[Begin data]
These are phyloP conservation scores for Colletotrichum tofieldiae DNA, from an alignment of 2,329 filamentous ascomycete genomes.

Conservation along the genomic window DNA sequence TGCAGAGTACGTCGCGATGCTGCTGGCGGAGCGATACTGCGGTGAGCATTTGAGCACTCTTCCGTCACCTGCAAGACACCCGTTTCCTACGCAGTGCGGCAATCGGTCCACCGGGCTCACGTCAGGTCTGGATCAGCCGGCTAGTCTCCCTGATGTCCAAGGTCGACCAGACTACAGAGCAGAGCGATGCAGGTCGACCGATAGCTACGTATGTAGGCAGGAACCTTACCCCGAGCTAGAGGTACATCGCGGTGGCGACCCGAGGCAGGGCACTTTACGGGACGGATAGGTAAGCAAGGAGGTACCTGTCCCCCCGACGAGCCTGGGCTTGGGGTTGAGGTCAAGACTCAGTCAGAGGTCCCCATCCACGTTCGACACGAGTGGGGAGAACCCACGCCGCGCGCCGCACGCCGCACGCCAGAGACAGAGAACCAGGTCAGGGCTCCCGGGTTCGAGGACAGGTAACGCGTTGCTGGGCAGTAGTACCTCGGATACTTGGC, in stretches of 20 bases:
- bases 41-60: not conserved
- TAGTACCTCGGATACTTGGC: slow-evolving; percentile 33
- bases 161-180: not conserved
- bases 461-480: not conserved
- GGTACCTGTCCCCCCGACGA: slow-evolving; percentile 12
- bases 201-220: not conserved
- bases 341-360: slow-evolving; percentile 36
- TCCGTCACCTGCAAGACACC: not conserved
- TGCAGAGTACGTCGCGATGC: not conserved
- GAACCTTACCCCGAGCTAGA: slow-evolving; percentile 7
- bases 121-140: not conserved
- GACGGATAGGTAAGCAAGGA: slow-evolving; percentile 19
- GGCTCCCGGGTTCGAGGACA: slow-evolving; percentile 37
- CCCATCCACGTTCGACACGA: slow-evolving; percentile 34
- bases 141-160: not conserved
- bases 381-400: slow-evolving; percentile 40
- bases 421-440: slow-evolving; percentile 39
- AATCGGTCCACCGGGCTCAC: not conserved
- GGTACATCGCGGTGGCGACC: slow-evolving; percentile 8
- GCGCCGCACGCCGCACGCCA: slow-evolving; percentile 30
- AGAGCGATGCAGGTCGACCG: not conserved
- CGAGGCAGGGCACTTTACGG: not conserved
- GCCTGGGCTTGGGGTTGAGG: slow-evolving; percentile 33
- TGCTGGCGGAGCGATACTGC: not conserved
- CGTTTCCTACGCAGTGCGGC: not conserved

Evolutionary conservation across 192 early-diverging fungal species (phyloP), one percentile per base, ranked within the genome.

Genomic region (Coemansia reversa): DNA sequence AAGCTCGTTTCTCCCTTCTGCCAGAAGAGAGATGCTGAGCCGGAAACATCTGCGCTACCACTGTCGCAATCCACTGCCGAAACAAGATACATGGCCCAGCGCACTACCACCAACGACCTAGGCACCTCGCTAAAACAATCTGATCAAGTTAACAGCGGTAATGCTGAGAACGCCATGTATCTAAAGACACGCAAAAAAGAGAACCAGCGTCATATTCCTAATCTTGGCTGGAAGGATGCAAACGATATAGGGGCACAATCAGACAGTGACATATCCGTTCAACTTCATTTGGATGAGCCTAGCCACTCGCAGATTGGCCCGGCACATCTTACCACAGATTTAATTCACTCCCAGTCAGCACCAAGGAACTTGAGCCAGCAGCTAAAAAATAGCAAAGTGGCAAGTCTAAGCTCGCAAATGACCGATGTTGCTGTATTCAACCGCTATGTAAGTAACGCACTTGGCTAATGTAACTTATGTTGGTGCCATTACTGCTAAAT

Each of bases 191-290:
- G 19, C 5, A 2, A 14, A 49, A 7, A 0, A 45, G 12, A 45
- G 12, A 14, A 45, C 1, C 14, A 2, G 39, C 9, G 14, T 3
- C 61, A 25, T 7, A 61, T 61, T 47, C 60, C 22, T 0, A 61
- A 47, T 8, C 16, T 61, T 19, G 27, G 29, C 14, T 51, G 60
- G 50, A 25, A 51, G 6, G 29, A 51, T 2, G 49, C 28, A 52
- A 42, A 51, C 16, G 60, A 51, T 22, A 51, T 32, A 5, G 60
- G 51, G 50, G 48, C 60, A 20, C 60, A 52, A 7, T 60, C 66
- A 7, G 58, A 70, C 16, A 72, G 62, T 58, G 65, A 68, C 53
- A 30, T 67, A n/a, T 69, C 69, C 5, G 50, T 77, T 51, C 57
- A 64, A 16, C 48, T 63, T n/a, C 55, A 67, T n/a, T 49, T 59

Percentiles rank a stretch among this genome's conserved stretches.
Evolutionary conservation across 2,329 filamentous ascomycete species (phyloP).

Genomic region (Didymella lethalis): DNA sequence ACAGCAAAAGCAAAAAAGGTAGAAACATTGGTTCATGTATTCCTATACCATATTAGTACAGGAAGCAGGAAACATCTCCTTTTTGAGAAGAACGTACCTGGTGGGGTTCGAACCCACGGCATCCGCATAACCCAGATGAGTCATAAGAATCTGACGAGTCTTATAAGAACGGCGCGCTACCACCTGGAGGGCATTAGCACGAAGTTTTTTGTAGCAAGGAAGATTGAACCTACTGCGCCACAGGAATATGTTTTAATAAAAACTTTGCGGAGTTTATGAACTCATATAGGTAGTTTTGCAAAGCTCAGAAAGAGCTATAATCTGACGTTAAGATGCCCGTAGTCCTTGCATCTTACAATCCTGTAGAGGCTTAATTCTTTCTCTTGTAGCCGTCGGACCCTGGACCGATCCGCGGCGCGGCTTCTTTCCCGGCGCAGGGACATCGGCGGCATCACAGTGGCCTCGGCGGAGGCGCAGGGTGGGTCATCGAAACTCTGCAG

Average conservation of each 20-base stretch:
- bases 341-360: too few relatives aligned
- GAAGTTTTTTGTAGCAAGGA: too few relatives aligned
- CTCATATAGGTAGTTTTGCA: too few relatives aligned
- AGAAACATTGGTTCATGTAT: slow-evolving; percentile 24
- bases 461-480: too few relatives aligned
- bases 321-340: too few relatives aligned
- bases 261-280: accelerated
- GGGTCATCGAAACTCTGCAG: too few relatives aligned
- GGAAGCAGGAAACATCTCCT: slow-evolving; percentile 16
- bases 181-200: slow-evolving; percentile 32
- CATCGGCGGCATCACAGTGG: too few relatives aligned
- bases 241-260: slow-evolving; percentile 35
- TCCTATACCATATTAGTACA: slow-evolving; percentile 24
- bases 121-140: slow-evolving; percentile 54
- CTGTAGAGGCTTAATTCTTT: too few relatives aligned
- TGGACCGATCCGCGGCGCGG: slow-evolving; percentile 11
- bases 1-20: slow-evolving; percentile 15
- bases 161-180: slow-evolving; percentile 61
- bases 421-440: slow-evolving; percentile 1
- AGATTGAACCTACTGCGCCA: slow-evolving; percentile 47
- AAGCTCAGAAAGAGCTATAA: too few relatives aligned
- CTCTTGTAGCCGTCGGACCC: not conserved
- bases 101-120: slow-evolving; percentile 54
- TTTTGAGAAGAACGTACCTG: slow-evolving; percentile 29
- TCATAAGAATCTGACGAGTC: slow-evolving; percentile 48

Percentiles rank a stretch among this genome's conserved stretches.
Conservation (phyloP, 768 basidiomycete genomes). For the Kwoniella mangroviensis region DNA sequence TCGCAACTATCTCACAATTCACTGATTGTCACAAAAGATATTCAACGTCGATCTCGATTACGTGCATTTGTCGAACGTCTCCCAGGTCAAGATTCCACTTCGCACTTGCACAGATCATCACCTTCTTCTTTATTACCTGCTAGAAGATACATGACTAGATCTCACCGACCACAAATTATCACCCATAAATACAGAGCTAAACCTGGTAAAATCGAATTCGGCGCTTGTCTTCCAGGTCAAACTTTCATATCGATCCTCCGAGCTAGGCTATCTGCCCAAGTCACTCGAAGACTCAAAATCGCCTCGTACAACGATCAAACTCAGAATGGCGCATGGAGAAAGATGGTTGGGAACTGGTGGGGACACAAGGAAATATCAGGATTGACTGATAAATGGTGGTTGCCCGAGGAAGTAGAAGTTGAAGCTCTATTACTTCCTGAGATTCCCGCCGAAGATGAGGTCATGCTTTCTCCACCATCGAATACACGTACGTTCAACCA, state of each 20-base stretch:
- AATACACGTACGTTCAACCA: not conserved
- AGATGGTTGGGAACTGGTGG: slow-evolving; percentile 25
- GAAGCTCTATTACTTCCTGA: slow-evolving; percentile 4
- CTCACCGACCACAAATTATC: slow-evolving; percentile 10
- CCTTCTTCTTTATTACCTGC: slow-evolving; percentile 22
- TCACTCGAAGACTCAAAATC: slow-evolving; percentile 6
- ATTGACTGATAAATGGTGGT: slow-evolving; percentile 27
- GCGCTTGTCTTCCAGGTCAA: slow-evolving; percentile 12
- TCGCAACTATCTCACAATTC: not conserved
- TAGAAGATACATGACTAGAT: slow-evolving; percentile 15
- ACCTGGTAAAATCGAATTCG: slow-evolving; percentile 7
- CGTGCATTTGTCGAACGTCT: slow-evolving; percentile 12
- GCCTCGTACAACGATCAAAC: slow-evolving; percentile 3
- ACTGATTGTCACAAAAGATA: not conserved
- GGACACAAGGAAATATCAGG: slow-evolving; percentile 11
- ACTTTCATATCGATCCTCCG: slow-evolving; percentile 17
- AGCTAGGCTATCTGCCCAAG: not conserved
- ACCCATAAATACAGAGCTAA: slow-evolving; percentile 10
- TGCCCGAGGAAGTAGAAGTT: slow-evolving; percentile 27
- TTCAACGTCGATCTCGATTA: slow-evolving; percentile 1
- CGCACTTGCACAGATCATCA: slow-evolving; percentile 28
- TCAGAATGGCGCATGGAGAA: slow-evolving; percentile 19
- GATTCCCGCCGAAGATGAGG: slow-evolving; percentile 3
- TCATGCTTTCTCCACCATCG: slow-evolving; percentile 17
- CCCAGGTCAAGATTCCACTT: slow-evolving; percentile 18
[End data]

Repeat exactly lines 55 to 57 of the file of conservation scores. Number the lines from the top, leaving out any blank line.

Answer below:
- CATCGGCGGCATCACAGTGG: too few relatives aligned
- bases 241-260: slow-evolving; percentile 35
- TCCTATACCATATTAGTACA: slow-evolving; percentile 24